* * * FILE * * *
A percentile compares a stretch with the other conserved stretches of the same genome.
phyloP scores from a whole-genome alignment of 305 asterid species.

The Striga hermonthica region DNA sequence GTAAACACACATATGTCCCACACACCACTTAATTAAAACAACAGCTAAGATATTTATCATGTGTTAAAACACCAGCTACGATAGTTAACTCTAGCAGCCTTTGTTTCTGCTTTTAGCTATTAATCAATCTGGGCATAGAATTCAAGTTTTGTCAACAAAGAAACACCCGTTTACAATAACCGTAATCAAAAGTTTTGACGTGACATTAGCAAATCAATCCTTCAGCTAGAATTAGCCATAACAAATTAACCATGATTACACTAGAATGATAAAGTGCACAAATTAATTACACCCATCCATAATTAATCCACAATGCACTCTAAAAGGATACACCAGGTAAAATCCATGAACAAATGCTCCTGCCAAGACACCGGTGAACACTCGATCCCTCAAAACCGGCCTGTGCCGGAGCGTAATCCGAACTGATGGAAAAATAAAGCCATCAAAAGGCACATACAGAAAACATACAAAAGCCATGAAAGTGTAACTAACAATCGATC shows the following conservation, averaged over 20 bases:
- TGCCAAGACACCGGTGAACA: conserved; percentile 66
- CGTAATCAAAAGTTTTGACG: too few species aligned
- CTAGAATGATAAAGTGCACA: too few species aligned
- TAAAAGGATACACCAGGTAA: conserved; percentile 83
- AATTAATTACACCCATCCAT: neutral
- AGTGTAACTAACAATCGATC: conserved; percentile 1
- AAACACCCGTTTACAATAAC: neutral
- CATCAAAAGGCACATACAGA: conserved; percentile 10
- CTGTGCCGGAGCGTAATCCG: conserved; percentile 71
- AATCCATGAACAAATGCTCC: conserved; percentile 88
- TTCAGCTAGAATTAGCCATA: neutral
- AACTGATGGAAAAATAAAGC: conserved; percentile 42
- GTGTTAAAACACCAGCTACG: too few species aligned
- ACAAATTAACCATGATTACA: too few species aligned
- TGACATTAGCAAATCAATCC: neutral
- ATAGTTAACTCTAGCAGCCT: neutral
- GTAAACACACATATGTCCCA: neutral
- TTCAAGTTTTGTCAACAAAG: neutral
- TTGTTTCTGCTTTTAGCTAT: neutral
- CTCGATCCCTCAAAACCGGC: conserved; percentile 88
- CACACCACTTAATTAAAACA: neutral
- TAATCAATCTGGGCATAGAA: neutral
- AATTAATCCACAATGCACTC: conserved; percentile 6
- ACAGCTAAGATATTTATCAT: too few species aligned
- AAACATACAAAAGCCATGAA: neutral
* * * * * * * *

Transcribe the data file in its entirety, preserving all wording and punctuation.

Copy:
A percentile compares a stretch with the other conserved stretches of the same genome.
phyloP scores from a whole-genome alignment of 305 asterid species.

The Striga hermonthica region DNA sequence GTAAACACACATATGTCCCACACACCACTTAATTAAAACAACAGCTAAGATATTTATCATGTGTTAAAACACCAGCTACGATAGTTAACTCTAGCAGCCTTTGTTTCTGCTTTTAGCTATTAATCAATCTGGGCATAGAATTCAAGTTTTGTCAACAAAGAAACACCCGTTTACAATAACCGTAATCAAAAGTTTTGACGTGACATTAGCAAATCAATCCTTCAGCTAGAATTAGCCATAACAAATTAACCATGATTACACTAGAATGATAAAGTGCACAAATTAATTACACCCATCCATAATTAATCCACAATGCACTCTAAAAGGATACACCAGGTAAAATCCATGAACAAATGCTCCTGCCAAGACACCGGTGAACACTCGATCCCTCAAAACCGGCCTGTGCCGGAGCGTAATCCGAACTGATGGAAAAATAAAGCCATCAAAAGGCACATACAGAAAACATACAAAAGCCATGAAAGTGTAACTAACAATCGATC shows the following conservation, averaged over 20 bases:
- TGCCAAGACACCGGTGAACA: conserved; percentile 66
- CGTAATCAAAAGTTTTGACG: too few species aligned
- CTAGAATGATAAAGTGCACA: too few species aligned
- TAAAAGGATACACCAGGTAA: conserved; percentile 83
- AATTAATTACACCCATCCAT: neutral
- AGTGTAACTAACAATCGATC: conserved; percentile 1
- AAACACCCGTTTACAATAAC: neutral
- CATCAAAAGGCACATACAGA: conserved; percentile 10
- CTGTGCCGGAGCGTAATCCG: conserved; percentile 71
- AATCCATGAACAAATGCTCC: conserved; percentile 88
- TTCAGCTAGAATTAGCCATA: neutral
- AACTGATGGAAAAATAAAGC: conserved; percentile 42
- GTGTTAAAACACCAGCTACG: too few species aligned
- ACAAATTAACCATGATTACA: too few species aligned
- TGACATTAGCAAATCAATCC: neutral
- ATAGTTAACTCTAGCAGCCT: neutral
- GTAAACACACATATGTCCCA: neutral
- TTCAAGTTTTGTCAACAAAG: neutral
- TTGTTTCTGCTTTTAGCTAT: neutral
- CTCGATCCCTCAAAACCGGC: conserved; percentile 88
- CACACCACTTAATTAAAACA: neutral
- TAATCAATCTGGGCATAGAA: neutral
- AATTAATCCACAATGCACTC: conserved; percentile 6
- ACAGCTAAGATATTTATCAT: too few species aligned
- AAACATACAAAAGCCATGAA: neutral